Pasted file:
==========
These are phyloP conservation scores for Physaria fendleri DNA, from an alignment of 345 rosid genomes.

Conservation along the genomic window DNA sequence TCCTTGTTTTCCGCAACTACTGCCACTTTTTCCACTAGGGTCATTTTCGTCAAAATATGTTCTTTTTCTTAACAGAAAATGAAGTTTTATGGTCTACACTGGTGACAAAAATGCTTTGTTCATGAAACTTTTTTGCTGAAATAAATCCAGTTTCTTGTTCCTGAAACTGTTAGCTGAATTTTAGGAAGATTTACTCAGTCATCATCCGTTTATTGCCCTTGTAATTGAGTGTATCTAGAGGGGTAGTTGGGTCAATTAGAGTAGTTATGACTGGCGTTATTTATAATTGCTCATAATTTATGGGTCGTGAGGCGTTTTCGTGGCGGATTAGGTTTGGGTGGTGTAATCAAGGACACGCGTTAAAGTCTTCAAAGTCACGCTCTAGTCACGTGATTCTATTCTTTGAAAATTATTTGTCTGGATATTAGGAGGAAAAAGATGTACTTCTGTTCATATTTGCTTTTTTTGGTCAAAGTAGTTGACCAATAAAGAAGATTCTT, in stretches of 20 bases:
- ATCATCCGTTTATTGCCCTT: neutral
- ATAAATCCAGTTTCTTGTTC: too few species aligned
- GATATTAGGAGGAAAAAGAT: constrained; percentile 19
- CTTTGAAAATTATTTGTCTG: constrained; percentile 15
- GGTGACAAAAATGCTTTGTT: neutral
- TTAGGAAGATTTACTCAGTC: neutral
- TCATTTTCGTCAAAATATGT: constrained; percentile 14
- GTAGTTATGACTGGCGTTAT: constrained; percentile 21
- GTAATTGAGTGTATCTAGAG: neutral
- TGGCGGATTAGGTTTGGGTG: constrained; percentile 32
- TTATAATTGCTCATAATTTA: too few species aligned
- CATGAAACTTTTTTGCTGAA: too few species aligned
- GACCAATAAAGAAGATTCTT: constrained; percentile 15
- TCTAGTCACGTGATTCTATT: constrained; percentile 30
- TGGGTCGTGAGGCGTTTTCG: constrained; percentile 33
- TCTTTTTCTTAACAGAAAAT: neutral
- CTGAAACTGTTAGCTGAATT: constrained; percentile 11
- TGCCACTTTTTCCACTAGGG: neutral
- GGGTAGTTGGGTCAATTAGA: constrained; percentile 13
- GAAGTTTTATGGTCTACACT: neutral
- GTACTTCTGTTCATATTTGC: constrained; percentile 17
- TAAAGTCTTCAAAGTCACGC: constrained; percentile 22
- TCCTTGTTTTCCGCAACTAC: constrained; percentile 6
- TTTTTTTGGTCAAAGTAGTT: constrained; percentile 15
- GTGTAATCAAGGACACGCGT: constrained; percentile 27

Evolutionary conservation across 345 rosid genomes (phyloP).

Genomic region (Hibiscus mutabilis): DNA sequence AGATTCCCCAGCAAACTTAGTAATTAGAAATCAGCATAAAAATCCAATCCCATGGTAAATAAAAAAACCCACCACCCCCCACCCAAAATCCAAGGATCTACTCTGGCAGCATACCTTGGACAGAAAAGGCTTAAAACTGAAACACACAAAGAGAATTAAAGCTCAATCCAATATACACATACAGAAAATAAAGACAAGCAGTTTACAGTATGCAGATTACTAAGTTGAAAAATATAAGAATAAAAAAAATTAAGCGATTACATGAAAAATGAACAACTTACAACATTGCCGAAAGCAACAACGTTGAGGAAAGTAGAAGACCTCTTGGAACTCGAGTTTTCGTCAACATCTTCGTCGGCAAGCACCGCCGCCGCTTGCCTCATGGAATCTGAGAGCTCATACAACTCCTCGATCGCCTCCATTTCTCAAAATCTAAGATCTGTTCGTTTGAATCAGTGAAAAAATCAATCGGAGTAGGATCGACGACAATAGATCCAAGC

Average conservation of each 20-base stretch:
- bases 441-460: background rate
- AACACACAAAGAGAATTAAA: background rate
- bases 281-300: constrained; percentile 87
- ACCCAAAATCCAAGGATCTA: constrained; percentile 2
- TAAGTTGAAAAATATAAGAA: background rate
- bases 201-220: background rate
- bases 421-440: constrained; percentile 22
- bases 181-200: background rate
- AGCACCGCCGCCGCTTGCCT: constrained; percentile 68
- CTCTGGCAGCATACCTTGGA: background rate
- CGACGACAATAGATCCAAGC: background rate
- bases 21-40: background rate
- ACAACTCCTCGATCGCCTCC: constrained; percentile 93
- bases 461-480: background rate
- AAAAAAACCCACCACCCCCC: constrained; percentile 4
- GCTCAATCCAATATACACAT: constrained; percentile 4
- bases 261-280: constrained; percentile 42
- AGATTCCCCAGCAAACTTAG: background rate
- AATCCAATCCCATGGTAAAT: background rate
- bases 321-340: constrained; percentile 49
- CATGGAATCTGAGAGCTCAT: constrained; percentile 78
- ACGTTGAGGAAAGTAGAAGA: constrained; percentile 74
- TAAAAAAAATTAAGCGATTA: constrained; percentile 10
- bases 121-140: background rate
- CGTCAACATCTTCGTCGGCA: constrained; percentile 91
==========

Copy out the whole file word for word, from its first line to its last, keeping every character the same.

These are phyloP conservation scores for Physaria fendleri DNA, from an alignment of 345 rosid genomes.

Conservation along the genomic window DNA sequence TCCTTGTTTTCCGCAACTACTGCCACTTTTTCCACTAGGGTCATTTTCGTCAAAATATGTTCTTTTTCTTAACAGAAAATGAAGTTTTATGGTCTACACTGGTGACAAAAATGCTTTGTTCATGAAACTTTTTTGCTGAAATAAATCCAGTTTCTTGTTCCTGAAACTGTTAGCTGAATTTTAGGAAGATTTACTCAGTCATCATCCGTTTATTGCCCTTGTAATTGAGTGTATCTAGAGGGGTAGTTGGGTCAATTAGAGTAGTTATGACTGGCGTTATTTATAATTGCTCATAATTTATGGGTCGTGAGGCGTTTTCGTGGCGGATTAGGTTTGGGTGGTGTAATCAAGGACACGCGTTAAAGTCTTCAAAGTCACGCTCTAGTCACGTGATTCTATTCTTTGAAAATTATTTGTCTGGATATTAGGAGGAAAAAGATGTACTTCTGTTCATATTTGCTTTTTTTGGTCAAAGTAGTTGACCAATAAAGAAGATTCTT, in stretches of 20 bases:
- ATCATCCGTTTATTGCCCTT: neutral
- ATAAATCCAGTTTCTTGTTC: too few species aligned
- GATATTAGGAGGAAAAAGAT: constrained; percentile 19
- CTTTGAAAATTATTTGTCTG: constrained; percentile 15
- GGTGACAAAAATGCTTTGTT: neutral
- TTAGGAAGATTTACTCAGTC: neutral
- TCATTTTCGTCAAAATATGT: constrained; percentile 14
- GTAGTTATGACTGGCGTTAT: constrained; percentile 21
- GTAATTGAGTGTATCTAGAG: neutral
- TGGCGGATTAGGTTTGGGTG: constrained; percentile 32
- TTATAATTGCTCATAATTTA: too few species aligned
- CATGAAACTTTTTTGCTGAA: too few species aligned
- GACCAATAAAGAAGATTCTT: constrained; percentile 15
- TCTAGTCACGTGATTCTATT: constrained; percentile 30
- TGGGTCGTGAGGCGTTTTCG: constrained; percentile 33
- TCTTTTTCTTAACAGAAAAT: neutral
- CTGAAACTGTTAGCTGAATT: constrained; percentile 11
- TGCCACTTTTTCCACTAGGG: neutral
- GGGTAGTTGGGTCAATTAGA: constrained; percentile 13
- GAAGTTTTATGGTCTACACT: neutral
- GTACTTCTGTTCATATTTGC: constrained; percentile 17
- TAAAGTCTTCAAAGTCACGC: constrained; percentile 22
- TCCTTGTTTTCCGCAACTAC: constrained; percentile 6
- TTTTTTTGGTCAAAGTAGTT: constrained; percentile 15
- GTGTAATCAAGGACACGCGT: constrained; percentile 27

Evolutionary conservation across 345 rosid genomes (phyloP).

Genomic region (Hibiscus mutabilis): DNA sequence AGATTCCCCAGCAAACTTAGTAATTAGAAATCAGCATAAAAATCCAATCCCATGGTAAATAAAAAAACCCACCACCCCCCACCCAAAATCCAAGGATCTACTCTGGCAGCATACCTTGGACAGAAAAGGCTTAAAACTGAAACACACAAAGAGAATTAAAGCTCAATCCAATATACACATACAGAAAATAAAGACAAGCAGTTTACAGTATGCAGATTACTAAGTTGAAAAATATAAGAATAAAAAAAATTAAGCGATTACATGAAAAATGAACAACTTACAACATTGCCGAAAGCAACAACGTTGAGGAAAGTAGAAGACCTCTTGGAACTCGAGTTTTCGTCAACATCTTCGTCGGCAAGCACCGCCGCCGCTTGCCTCATGGAATCTGAGAGCTCATACAACTCCTCGATCGCCTCCATTTCTCAAAATCTAAGATCTGTTCGTTTGAATCAGTGAAAAAATCAATCGGAGTAGGATCGACGACAATAGATCCAAGC

Average conservation of each 20-base stretch:
- bases 441-460: background rate
- AACACACAAAGAGAATTAAA: background rate
- bases 281-300: constrained; percentile 87
- ACCCAAAATCCAAGGATCTA: constrained; percentile 2
- TAAGTTGAAAAATATAAGAA: background rate
- bases 201-220: background rate
- bases 421-440: constrained; percentile 22
- bases 181-200: background rate
- AGCACCGCCGCCGCTTGCCT: constrained; percentile 68
- CTCTGGCAGCATACCTTGGA: background rate
- CGACGACAATAGATCCAAGC: background rate
- bases 21-40: background rate
- ACAACTCCTCGATCGCCTCC: constrained; percentile 93
- bases 461-480: background rate
- AAAAAAACCCACCACCCCCC: constrained; percentile 4
- GCTCAATCCAATATACACAT: constrained; percentile 4
- bases 261-280: constrained; percentile 42
- AGATTCCCCAGCAAACTTAG: background rate
- AATCCAATCCCATGGTAAAT: background rate
- bases 321-340: constrained; percentile 49
- CATGGAATCTGAGAGCTCAT: constrained; percentile 78
- ACGTTGAGGAAAGTAGAAGA: constrained; percentile 74
- TAAAAAAAATTAAGCGATTA: constrained; percentile 10
- bases 121-140: background rate
- CGTCAACATCTTCGTCGGCA: constrained; percentile 91